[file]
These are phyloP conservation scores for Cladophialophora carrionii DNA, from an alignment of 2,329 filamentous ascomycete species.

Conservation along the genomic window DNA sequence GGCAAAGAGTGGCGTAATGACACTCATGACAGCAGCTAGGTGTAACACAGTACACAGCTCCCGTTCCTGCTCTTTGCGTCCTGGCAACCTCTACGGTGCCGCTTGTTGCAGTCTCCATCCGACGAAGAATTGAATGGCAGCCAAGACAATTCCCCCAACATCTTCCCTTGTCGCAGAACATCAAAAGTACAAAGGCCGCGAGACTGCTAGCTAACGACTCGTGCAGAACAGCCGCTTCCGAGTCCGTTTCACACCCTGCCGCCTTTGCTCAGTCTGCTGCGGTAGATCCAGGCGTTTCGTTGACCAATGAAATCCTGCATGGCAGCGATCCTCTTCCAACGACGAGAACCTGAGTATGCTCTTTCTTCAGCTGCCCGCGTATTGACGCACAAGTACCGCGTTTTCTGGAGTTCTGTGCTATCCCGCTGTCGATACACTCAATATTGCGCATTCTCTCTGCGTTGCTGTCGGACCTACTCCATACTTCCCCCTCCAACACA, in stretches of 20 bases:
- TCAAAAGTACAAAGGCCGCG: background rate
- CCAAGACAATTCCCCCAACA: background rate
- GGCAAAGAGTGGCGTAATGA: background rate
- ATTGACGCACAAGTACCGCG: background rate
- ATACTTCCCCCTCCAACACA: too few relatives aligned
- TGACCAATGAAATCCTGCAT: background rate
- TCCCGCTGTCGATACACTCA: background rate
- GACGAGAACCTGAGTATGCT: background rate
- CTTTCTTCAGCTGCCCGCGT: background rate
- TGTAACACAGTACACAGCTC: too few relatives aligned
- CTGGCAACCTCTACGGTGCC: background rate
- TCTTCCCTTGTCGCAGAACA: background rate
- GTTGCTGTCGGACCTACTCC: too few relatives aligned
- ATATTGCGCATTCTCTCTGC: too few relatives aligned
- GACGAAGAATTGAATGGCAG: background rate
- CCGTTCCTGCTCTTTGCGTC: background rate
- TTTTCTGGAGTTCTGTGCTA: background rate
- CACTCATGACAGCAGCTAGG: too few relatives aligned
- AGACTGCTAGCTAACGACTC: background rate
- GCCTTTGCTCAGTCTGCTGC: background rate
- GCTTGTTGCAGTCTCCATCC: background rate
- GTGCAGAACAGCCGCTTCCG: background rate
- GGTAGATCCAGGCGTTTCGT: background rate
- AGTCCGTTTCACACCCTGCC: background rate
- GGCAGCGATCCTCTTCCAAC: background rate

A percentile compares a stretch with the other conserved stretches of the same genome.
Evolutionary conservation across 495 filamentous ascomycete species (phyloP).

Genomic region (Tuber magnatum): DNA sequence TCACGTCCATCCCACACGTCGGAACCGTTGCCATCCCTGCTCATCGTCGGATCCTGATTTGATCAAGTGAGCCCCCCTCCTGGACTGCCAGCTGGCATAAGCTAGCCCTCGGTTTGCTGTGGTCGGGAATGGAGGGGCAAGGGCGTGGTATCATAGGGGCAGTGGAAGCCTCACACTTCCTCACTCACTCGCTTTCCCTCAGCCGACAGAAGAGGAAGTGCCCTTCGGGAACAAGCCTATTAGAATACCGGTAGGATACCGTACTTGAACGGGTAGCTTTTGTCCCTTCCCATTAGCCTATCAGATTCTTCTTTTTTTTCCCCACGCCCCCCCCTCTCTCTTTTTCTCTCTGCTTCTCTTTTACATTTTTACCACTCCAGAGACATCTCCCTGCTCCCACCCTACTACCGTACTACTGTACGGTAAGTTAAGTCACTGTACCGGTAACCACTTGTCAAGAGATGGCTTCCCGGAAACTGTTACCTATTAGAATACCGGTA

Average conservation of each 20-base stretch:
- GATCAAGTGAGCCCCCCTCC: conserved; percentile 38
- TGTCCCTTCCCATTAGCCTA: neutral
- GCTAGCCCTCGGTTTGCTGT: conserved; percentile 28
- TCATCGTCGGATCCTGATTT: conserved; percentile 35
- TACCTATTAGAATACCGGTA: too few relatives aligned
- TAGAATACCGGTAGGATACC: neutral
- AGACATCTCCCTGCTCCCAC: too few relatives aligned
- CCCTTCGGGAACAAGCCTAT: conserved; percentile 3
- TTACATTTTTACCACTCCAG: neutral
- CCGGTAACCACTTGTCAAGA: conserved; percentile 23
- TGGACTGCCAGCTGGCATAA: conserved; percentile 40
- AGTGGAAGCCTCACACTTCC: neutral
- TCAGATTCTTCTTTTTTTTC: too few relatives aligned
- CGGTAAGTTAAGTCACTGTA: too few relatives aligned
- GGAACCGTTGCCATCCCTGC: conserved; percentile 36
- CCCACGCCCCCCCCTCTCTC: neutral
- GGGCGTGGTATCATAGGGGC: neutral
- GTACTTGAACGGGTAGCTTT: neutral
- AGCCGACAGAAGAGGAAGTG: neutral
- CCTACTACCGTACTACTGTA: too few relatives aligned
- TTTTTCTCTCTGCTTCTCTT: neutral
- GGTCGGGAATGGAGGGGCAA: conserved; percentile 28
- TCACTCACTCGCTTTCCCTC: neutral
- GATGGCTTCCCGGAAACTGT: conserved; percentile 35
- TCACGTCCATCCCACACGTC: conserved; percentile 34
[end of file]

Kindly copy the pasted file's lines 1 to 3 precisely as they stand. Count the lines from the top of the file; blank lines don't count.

These are phyloP conservation scores for Cladophialophora carrionii DNA, from an alignment of 2,329 filamentous ascomycete species.

Conservation along the genomic window DNA sequence GGCAAAGAGTGGCGTAATGACACTCATGACAGCAGCTAGGTGTAACACAGTACACAGCTCCCGTTCCTGCTCTTTGCGTCCTGGCAACCTCTACGGTGCCGCTTGTTGCAGTCTCCATCCGACGAAGAATTGAATGGCAGCCAAGACAATTCCCCCAACATCTTCCCTTGTCGCAGAACATCAAAAGTACAAAGGCCGCGAGACTGCTAGCTAACGACTCGTGCAGAACAGCCGCTTCCGAGTCCGTTTCACACCCTGCCGCCTTTGCTCAGTCTGCTGCGGTAGATCCAGGCGTTTCGTTGACCAATGAAATCCTGCATGGCAGCGATCCTCTTCCAACGACGAGAACCTGAGTATGCTCTTTCTTCAGCTGCCCGCGTATTGACGCACAAGTACCGCGTTTTCTGGAGTTCTGTGCTATCCCGCTGTCGATACACTCAATATTGCGCATTCTCTCTGCGTTGCTGTCGGACCTACTCCATACTTCCCCCTCCAACACA, in stretches of 20 bases:
- TCAAAAGTACAAAGGCCGCG: background rate